Conversely, there are things for which we’ll pay handsomely
because it’s what we really want – the brand new $30,000
pickup truck in front a mobile home. If we don’t examine an ad-
equate number of buying decisions that our customers make, we
open ourselves to erroneous conclusions about the value image
has to them.
2. Research companies in noncompeting industries that target the
same customer you do and have similar price points. If I were
Nordstrom, I wouldn’t compare my price multiples to Mer-
cedes, as the prices are too disparate – a few hundred dollars to
a $1,000 vs. $30,000 to $90,000 for an automobile. If I made
that comparison, I’d leave money on the table. Instead, I’d com-
pare my prices to Godiva and Ghirardelli chocolates or A.H.
Hirsch bourbon whiskey. The price points are much closer and
they have that top-of-the-line image presence.
3. Using the information from these noncompeting companies,
determine the price multiples they use at various price points
(assuming they offer multiple levels of image enhancement).
The results of your analysis can easily be put into a table format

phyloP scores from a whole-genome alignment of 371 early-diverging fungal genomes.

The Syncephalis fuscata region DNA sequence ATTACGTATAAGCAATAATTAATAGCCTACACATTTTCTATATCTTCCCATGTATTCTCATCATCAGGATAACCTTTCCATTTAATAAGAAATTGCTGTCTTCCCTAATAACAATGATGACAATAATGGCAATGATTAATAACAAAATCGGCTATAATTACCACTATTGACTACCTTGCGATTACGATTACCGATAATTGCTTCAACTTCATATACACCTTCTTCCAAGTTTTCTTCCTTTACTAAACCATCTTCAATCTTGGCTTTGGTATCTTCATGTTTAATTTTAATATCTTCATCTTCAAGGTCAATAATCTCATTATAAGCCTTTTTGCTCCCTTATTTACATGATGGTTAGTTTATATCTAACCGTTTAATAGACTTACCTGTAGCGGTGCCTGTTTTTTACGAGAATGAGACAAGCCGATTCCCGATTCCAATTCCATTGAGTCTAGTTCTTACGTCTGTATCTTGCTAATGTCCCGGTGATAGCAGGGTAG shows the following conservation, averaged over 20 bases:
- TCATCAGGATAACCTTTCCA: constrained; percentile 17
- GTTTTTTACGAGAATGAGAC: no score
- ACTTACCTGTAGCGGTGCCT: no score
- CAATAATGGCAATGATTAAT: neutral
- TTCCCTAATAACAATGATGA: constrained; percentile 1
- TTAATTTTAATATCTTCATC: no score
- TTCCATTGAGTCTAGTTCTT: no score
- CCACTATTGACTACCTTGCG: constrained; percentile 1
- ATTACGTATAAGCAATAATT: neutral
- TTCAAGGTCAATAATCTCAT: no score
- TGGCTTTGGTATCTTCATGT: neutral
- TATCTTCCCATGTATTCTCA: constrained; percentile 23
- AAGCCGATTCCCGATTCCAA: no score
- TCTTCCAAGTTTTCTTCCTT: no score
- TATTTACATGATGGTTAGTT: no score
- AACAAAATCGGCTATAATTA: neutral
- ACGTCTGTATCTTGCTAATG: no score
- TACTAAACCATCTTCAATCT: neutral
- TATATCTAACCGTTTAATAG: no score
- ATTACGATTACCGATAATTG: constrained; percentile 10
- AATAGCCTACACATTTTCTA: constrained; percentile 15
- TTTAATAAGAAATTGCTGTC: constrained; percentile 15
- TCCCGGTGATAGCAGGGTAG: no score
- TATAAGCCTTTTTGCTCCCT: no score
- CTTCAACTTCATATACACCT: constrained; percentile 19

like that of Table 3-7.
4. Decide which of those price points you’re going to target and
use the highest price multiple you ﬁnd. This is not the time to
be modest. If your offering is superior, you should be compen-
sated more than anyone else.
5. Multiply the premium multiple in Step 4 by the price of the
bare bones, no-frills-attached offering in your industry. In
essence, you’re going to be looking at the WalMart or Aveo in
your industry. You’re going to apply your multiple to their prices
to establish your price.
Now that you now have a methodology for calculating the image value
of your offerings, let’s turn our attention to innovation.
When we look at the market for innovation we see three categories of
64 Pricing for Proﬁt